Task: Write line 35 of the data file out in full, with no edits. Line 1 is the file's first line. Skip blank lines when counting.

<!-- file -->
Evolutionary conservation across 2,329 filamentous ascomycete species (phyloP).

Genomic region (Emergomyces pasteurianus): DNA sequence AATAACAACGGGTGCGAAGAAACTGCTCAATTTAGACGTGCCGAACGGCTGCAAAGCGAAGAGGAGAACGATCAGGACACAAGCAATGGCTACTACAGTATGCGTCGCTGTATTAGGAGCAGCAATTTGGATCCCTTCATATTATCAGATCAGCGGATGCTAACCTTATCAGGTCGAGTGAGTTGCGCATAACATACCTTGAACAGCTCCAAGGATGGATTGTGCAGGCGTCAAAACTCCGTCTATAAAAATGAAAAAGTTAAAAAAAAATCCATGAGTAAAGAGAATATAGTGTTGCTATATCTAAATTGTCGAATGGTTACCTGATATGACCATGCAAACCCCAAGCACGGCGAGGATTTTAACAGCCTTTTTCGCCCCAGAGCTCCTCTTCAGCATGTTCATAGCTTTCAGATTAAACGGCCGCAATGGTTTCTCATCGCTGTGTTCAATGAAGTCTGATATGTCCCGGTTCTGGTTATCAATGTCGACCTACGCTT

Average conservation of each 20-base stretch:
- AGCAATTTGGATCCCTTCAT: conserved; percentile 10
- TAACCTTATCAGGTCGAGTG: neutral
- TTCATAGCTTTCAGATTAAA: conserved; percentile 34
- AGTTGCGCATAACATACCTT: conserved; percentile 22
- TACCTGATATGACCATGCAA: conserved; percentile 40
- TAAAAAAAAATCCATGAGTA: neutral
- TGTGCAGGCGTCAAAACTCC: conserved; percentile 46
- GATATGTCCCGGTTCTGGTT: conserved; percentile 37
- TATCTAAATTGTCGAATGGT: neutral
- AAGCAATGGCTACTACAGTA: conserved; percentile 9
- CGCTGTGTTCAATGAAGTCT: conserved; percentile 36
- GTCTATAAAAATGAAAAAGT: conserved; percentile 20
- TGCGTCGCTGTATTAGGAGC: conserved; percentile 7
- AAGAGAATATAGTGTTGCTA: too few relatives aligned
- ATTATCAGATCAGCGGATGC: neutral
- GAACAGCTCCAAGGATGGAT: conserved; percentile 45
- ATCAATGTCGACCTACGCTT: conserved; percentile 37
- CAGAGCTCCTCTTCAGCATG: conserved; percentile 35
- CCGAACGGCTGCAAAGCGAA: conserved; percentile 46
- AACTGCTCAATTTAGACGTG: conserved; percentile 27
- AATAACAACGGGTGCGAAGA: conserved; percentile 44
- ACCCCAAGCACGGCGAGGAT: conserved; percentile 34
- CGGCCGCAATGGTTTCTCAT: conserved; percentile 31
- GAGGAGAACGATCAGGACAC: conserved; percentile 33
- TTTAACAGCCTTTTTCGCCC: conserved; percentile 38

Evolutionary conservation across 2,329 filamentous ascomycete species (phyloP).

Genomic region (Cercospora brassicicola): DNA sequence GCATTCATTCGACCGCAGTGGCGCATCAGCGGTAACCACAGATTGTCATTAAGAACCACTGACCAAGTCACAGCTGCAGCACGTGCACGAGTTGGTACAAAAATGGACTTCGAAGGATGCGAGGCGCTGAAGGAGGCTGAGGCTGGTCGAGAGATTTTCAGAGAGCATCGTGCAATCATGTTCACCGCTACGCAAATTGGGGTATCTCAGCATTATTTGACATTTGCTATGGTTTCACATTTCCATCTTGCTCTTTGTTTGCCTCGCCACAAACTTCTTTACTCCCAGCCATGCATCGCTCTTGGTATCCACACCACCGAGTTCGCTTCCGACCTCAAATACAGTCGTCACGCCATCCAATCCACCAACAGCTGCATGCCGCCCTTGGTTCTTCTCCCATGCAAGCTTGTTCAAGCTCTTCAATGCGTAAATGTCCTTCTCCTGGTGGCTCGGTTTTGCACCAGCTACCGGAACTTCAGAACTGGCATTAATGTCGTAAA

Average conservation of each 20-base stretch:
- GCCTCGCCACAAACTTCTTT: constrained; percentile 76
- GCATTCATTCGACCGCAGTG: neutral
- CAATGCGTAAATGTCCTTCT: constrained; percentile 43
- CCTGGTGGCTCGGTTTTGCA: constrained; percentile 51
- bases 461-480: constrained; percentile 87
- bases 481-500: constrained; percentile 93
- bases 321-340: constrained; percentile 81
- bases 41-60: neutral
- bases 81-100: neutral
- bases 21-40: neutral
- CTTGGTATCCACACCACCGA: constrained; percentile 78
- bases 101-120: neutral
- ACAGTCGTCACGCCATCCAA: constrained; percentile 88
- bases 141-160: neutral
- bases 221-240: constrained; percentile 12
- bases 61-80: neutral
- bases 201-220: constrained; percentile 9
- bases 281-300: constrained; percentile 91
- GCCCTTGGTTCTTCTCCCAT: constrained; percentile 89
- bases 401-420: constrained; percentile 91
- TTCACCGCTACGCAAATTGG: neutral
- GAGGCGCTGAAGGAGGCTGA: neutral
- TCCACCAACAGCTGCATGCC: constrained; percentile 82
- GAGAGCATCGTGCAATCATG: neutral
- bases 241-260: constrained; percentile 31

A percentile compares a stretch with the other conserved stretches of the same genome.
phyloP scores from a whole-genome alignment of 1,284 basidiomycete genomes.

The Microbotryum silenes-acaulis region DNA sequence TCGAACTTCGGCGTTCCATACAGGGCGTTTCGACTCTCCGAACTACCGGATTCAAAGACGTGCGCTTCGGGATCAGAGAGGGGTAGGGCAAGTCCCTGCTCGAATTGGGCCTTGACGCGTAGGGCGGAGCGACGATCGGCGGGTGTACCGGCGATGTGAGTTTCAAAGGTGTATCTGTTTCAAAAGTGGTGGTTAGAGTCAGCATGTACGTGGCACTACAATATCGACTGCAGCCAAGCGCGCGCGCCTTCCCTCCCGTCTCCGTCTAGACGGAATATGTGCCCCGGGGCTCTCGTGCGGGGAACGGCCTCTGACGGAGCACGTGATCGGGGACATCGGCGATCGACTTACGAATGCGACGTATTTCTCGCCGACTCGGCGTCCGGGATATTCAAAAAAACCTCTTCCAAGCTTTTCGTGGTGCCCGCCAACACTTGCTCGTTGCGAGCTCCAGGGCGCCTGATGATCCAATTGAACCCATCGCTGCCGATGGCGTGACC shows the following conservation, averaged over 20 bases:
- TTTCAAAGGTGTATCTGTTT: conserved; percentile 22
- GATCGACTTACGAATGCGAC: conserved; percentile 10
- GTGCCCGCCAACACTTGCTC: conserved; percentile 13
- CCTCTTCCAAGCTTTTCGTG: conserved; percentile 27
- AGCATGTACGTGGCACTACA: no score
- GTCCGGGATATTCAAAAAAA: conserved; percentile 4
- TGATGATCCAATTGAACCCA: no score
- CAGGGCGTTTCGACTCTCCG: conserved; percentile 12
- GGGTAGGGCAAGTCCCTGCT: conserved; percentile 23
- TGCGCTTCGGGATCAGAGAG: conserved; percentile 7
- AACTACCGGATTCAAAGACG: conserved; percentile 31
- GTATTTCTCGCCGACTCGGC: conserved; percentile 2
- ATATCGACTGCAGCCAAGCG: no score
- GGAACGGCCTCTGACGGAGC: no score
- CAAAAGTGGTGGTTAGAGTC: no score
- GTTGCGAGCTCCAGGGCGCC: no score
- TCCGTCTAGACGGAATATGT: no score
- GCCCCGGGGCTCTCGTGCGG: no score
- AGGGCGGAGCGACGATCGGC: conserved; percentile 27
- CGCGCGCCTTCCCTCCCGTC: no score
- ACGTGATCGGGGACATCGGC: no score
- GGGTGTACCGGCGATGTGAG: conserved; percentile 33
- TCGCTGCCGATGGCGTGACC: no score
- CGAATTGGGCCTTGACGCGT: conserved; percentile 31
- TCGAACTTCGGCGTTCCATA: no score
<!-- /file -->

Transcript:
- CCTGGTGGCTCGGTTTTGCA: constrained; percentile 51